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Many people think that good shoe care is only for leather dress shoes, women's high heels and other fancy footwear. But any shoes you own will stay in shape longer if you maintain them well. We've assembled some of the best tips for maintaining shoes that you can apply to formal shoes, casual shoes, athletic sneakers, hiking boots and anything else in your closet.

Caring for Your Shoes

  • As soon as you bring your new shoes home from the store, spray or treat them with a waterproof protector to guard the surface against rain, snow and other moisture. Repeat this every 1 to 10 weeks depending on how often you wear them and the weather in your area.
  • Clean the inside of your shoes on a regular basis by swabbing them with rubbing alcohol or an antifungal agent to reduce odor build-up.
  • Use a horsehair brush or cloth to scrub loose dirt, salt and other debris off the surface. Avoid sponges, as these sometimes contain cleaners and chemicals that harm footwear.
  • If you do have leather shoes, use polish and leather conditioner once a month to maintain their shine and suppleness. This will also remove light surface scuffs. Don't get bargain-bin "polishes" - these merely cover scuffs instead of removing them.
  • Use fabric shampoo and water to clean canvas shoes by hand. Don't put them in the washing machine as this can break down the soles.
  • Pay $20 to have a cobbler add rubber taps and/or half-sole reinforcements to the bottom of your shoes. This can add years to their lifespan and also gives you better traction.

How to Wear Shoes Better

  • Break your shoes in by wearing them around the house for a few days with a pair of thick socks. Floors will wear the soles out less than outdoor walkways, and the socks will stretch them out a bit while preventing blisters.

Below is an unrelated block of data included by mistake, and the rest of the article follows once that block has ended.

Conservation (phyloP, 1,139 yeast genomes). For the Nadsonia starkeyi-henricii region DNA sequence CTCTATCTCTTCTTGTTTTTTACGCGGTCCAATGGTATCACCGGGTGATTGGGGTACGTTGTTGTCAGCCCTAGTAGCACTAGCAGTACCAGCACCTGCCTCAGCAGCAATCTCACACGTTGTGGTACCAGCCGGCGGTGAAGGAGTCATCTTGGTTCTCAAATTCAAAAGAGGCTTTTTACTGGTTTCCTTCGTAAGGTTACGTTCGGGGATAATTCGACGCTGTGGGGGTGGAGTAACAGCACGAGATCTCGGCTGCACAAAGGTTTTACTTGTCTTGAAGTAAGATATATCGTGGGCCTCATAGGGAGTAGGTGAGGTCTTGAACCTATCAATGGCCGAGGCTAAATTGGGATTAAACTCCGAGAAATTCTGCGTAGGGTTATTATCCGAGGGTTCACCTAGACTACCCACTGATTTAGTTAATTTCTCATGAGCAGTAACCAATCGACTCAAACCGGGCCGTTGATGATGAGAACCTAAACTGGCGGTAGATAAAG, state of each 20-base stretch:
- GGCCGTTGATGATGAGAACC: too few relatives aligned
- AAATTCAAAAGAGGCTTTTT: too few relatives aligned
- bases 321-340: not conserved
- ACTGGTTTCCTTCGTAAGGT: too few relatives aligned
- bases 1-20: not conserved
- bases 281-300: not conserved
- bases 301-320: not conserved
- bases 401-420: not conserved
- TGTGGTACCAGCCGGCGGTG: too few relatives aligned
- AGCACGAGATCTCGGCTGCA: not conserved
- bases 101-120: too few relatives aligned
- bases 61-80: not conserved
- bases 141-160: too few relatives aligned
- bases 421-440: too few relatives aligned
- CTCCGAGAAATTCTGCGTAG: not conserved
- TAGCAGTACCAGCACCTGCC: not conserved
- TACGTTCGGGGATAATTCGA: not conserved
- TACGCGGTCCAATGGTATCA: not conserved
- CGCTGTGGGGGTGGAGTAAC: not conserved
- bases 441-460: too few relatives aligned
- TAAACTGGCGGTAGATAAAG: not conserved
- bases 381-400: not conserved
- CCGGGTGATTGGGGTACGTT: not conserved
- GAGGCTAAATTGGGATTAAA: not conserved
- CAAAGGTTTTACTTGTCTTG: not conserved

• Have two or more pairs of "everyday" shoes and alternate when you wear them. This will let them breathe so they maintain their shape longer.
  • Wear a good pair of socks or hose to prevent sweat from causing odor, or worse, breaking down the insoles.
  • Check the soles on a regular basis for signs of break-down. You shouldn't wear them until they're completely worn out, as this will increase the chances of you slipping or getting hurt due to your footwear.

Storing Your Shoes

  • If you have space, use a shelf, rack or custom-built cubby to store your shoes so they won't be harmed by ordinary accidents and spills.
  • Putting footwear in a shoe bag or leaving it in the original box will help prevent dust build-up. Make sure it's labeled, though.
  • Leave your shoes out a few hours before putting them in the closet. This will let them dry out, reducing the chances of mold and mildew.
  • Insert a shoe tree in each pair of shoes you own to help the shoe keep its shape. Cedar shoe trees will also absorb the moisture from the shoes you wore that day.
  • Need to soak up water in your shoes from a sudden rainstorm? Stuff them with some old newspaper and put them in a well-ventilated area.